LGBTQ+: Challenges for OT
Despite the current support and the identified potential for furthering OTs role with the LGBTQ+ population, there are challenges present that impact the feasibility of providing services.
Education & Resources
Most healthcare providers receive no or very limited education pertaining to trans-health (American Psychological Association Task Force on Gender Identity and Gender Variance, 2008; Sanchez et al., 2006) and OT providers are no exception (Beagan et al., 2013). There is very little mention of LGBTQ+ client-based interventions within OT education, and even less on how OT can aid in trans-health (Beagan et al., 2013). This means that practitioners entering the field may often feel ill-prepared to address LGBTQ+ issues. Practitioners are required to seek out their own opportunities to develop and expand their knowledge in this practice area, but resources are scarcely available making it additionally challenging.
OT practitioners' access to individuals who identify as LGBTQ+ is mostly by happenstance which is dependent upon the individual entering a traditional setting such as a hospital or outpatient clinic and on the individual disclosing their association with the LGBTQ+ community. Serving this population can be done sporadically throughout these types of encounters; however, it can be difficult for OTs to make significant progress in assisting this population as a whole.
An OT hoping to make large gains in defining and implementing OT's role with this population will likely require initiatives to become involved in community centers that specifically serve LGBTQ+ individuals in need or to create outreach programs.
The needs and concerns of the LGBTQ+ community in regards to OT are still considered an emerging practice area for OTs. However, OTs must continue to advocate for clients to reduce minority stress and increase opportunities for those who identify as LGBTQ+. OTs are lacking in their approach towards treatment for the LGBTQ+ population by only focusing on issues related to sexual expression and relationships (Meach, 2017). Unfortunately, there is little research on LGBTQ+ needs related to OT. Research focused on OT and transgender individuals is nonexistent despite the increased awareness that transgender identity has a significant effect on occupations (Beagan et al., 2013).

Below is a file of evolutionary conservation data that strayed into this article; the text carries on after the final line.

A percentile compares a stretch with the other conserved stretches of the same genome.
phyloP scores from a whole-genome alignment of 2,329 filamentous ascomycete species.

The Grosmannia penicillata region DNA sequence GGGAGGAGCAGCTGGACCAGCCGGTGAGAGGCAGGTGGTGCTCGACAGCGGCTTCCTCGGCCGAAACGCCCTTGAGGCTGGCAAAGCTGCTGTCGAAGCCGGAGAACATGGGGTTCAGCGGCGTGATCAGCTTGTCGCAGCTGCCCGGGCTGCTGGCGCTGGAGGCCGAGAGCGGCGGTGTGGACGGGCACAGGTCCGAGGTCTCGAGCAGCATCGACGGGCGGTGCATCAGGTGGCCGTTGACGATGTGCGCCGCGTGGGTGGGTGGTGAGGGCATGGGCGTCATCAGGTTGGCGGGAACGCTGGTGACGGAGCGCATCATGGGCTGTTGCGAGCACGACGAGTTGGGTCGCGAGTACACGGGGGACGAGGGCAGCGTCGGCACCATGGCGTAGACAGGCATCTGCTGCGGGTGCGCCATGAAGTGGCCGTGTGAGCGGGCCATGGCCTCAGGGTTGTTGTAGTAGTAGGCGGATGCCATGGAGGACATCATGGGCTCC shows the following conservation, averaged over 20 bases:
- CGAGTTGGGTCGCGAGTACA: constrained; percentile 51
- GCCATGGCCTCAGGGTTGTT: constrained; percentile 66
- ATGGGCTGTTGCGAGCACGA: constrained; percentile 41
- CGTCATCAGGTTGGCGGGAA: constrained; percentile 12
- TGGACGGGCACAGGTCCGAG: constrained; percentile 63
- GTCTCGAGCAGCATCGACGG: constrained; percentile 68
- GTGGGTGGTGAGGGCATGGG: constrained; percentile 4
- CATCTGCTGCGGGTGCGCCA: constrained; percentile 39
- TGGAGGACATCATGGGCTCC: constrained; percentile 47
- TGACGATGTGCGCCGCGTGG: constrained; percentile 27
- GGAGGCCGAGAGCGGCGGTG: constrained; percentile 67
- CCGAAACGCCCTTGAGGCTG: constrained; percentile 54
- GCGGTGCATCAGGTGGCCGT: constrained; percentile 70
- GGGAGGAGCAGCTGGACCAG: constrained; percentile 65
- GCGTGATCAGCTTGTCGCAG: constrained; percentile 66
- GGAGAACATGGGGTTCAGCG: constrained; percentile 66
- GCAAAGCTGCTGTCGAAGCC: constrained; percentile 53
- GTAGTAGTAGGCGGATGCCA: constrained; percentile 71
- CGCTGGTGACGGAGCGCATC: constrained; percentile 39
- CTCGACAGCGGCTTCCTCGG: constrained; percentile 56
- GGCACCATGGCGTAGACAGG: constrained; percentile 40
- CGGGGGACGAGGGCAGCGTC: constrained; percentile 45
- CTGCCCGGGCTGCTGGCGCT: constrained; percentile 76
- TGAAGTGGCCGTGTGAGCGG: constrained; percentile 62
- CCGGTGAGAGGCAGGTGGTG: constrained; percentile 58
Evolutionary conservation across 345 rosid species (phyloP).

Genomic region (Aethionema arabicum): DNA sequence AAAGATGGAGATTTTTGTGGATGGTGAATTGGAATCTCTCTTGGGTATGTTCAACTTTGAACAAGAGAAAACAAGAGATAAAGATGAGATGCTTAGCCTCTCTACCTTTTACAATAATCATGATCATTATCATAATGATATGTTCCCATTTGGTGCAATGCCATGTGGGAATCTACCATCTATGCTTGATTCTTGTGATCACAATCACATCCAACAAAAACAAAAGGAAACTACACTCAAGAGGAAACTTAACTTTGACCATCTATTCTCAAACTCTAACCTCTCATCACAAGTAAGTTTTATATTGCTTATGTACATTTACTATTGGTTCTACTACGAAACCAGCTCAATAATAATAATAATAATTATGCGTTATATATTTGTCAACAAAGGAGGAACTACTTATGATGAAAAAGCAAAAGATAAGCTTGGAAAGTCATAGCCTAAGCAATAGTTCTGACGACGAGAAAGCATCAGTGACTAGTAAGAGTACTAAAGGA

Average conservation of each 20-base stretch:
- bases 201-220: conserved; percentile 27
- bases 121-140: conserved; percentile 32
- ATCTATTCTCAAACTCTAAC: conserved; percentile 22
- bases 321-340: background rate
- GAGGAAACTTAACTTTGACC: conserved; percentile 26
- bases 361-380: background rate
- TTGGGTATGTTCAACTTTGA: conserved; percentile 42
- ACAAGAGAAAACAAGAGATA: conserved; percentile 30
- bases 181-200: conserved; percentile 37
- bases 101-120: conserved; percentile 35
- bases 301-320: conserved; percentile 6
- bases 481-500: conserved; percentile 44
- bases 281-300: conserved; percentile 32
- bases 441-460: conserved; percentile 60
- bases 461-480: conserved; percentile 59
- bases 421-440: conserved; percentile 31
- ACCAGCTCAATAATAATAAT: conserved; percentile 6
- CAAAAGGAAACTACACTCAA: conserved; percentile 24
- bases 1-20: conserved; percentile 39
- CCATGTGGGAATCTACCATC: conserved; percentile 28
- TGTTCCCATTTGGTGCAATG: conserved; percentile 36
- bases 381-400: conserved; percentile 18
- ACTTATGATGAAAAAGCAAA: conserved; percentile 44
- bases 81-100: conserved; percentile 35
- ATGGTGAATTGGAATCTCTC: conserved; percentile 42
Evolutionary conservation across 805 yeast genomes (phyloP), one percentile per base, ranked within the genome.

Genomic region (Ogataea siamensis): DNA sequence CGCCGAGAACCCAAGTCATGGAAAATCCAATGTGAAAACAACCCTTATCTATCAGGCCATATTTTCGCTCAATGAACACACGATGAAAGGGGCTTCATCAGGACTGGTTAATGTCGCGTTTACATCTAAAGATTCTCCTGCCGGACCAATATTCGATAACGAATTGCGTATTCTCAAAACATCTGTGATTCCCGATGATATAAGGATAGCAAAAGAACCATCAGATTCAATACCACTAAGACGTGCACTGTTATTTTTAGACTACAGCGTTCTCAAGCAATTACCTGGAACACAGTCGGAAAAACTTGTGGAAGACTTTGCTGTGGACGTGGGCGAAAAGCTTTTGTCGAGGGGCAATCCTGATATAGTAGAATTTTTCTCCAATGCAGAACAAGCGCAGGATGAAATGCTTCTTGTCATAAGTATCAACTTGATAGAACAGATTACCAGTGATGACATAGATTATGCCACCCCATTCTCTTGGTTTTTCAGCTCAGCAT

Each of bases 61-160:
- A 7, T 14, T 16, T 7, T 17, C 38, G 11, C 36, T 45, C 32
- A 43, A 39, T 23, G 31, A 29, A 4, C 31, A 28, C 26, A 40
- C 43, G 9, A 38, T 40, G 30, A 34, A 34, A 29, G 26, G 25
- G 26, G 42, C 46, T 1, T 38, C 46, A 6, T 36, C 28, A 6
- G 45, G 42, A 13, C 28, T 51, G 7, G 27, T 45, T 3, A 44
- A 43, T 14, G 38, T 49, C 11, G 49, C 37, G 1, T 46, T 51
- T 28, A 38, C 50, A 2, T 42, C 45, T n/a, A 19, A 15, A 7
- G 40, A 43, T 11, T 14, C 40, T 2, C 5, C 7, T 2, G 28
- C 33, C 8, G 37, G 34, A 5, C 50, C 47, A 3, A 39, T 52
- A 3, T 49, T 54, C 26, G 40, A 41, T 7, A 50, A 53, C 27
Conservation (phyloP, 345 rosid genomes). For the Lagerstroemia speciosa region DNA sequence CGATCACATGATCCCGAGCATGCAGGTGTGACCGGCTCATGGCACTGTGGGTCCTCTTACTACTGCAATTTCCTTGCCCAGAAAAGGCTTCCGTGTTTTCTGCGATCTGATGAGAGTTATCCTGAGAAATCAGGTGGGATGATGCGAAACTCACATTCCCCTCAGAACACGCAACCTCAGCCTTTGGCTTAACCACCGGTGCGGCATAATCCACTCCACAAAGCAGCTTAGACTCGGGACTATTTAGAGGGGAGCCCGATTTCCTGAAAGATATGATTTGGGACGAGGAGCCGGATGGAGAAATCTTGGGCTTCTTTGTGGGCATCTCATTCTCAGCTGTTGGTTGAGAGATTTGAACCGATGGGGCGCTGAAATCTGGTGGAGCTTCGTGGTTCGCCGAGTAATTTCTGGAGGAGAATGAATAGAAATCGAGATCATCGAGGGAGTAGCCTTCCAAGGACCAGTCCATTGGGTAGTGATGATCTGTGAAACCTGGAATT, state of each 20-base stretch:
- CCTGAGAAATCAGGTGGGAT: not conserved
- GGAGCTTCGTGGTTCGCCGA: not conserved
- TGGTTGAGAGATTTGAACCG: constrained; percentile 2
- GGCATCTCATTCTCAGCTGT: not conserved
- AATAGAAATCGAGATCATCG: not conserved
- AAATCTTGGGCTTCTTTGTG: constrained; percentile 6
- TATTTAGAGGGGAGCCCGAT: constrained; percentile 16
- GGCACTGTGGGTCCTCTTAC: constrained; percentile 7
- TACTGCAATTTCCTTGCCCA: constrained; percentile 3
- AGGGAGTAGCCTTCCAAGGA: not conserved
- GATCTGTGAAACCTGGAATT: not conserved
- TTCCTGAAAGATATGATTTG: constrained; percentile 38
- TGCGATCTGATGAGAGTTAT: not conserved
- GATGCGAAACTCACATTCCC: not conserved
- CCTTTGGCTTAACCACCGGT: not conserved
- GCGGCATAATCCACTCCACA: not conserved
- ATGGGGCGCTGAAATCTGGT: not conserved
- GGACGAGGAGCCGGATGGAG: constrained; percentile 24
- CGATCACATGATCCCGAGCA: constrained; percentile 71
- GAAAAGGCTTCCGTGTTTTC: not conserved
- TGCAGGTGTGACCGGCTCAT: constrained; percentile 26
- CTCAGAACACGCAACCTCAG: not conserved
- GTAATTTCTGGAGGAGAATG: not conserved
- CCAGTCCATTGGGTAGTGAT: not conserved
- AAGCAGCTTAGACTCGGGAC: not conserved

In general, OT's role in advocating for and serving the LGBTQ+ community has yet to be defined. However, there is a network for lesbian, gay, bisexual, and transgender concerns in OT on the AOTA website (AOTA, 2019letter?). The network's primary purpose is to provide support to promote LGBTQ+ representation (AOTA, 2019letter?).
Openly discussing sex and intimacy is still somewhat taboo in American culture. Progress has been made with recent generational changes, but there is still significant progress to be made. Practitioners often fear to say the wrong thing that could be misinterpreted or is insensitive resulting in complaints or being reprimanded. Strong opinions influenced by religion on both the practitioner and the client side can also strongly influence the level of comfort discussing the topic.
LGBTQ+ individuals have less access to quality healthcare than the general population secondary to discrimination within the workforce and discriminatory policies within healthcare coverage (Healthy People, 2020; Kates et al., 2016; Operario et al., 2015; Shires & Jaffee, 2015). Without appropriate healthcare coverage, LGBTQ+ individuals are less likely to receive healthcare services, including OT services.
Biases & Discrimination
Just like the general public, OT practitioners carry their own biases and are capable of discrimination. As discussed on the LGBTQ+ background page, many healthcare providers struggle with strong opinions regarding LGBTQ+ lifestyles. Transphobia and concerns about a lack of knowledge regarding trans-care (Beagan et al., 2013) which has an effect on their transgendered clients. The same applies to those who sexually identify as something other than heterosexual. It's also been found that most healthcare providers do not discuss gender identity with their clients (Kitts, 2010). Although many healthcare providers aim to overcome their biases, implicit biases still exist and result in a lack of awareness. Cultural competency is critical, but not routinely taught.